Accounting for Current and Contingent Liabilities
ACC 205 Principles of Accounting I
November 7, 2011
In accounting it is essential to prepare financial statements with data founded on accrual based accounting concepts and principles. Faithfully documenting each area of the accounting equations, assets equal liabilities plus equity, is the foundation of all financial statements. In the following paper I will discuss one area of the accounting equation liabilities, specifically current liabilities known, as well as estimated and contingent liabilities. With regards to liabilities, I will show how its accuracy is important to the relationship in the financial health of the company. I will also touch on some general differences between the generally accepted accounting principles (GAAP) and international financial reporting standards (IFRS) regarding the rules governing current liabilities and contingencies. I will begin with the accounting of each type of the two basic categories of current liability followed by the three categories of contingent liabilities. Next I will review the U.S. GAAP verse IFRS rules governing them and finally the importance of the financial statements legitimacy derived from these liabilities on the financial statements to determine the company’s risk factor.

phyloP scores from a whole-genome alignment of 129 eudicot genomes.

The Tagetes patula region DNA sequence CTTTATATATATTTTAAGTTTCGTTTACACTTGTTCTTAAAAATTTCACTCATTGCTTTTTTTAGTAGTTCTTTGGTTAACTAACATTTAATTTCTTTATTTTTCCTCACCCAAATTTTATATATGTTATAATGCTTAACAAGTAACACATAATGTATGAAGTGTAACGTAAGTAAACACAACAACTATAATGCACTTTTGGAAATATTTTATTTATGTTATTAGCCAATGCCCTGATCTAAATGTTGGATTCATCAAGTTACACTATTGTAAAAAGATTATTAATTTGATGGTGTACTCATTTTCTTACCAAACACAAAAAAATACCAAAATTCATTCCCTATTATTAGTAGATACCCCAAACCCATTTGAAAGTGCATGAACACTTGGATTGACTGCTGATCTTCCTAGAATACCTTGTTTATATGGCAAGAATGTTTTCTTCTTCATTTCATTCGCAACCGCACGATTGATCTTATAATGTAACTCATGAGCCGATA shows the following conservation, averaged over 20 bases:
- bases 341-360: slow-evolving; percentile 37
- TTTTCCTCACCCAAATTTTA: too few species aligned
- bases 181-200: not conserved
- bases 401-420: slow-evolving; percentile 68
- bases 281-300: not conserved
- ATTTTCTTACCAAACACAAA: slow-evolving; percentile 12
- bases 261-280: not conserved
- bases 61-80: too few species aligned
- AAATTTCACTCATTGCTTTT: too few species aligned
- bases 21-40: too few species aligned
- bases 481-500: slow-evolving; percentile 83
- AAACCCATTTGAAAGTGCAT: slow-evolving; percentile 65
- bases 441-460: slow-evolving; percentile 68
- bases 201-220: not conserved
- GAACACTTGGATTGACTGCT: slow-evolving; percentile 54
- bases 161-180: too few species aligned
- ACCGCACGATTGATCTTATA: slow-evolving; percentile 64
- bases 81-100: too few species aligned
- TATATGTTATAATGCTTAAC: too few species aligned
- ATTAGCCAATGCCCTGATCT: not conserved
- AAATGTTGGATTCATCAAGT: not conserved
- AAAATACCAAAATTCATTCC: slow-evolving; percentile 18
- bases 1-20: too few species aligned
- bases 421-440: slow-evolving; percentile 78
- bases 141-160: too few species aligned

To begin with, liabilities are classified or divided into one of two classifications, current or long-term. We will focus on current liabilities which are defined in our text as debts that “must be paid either with cash or with goods and services within one year, or within the entity's operating cycle if the cycle is longer than a year “(Horngren, Harrison, Oliver, 2011, p. 211). The two basic categories of current liabilities are those of known amounts and those of estimated amounts and are listed on the balance sheet in order of which they must be paid. Current liabilities of known amounts are as follows; accounts payable, short-term notes...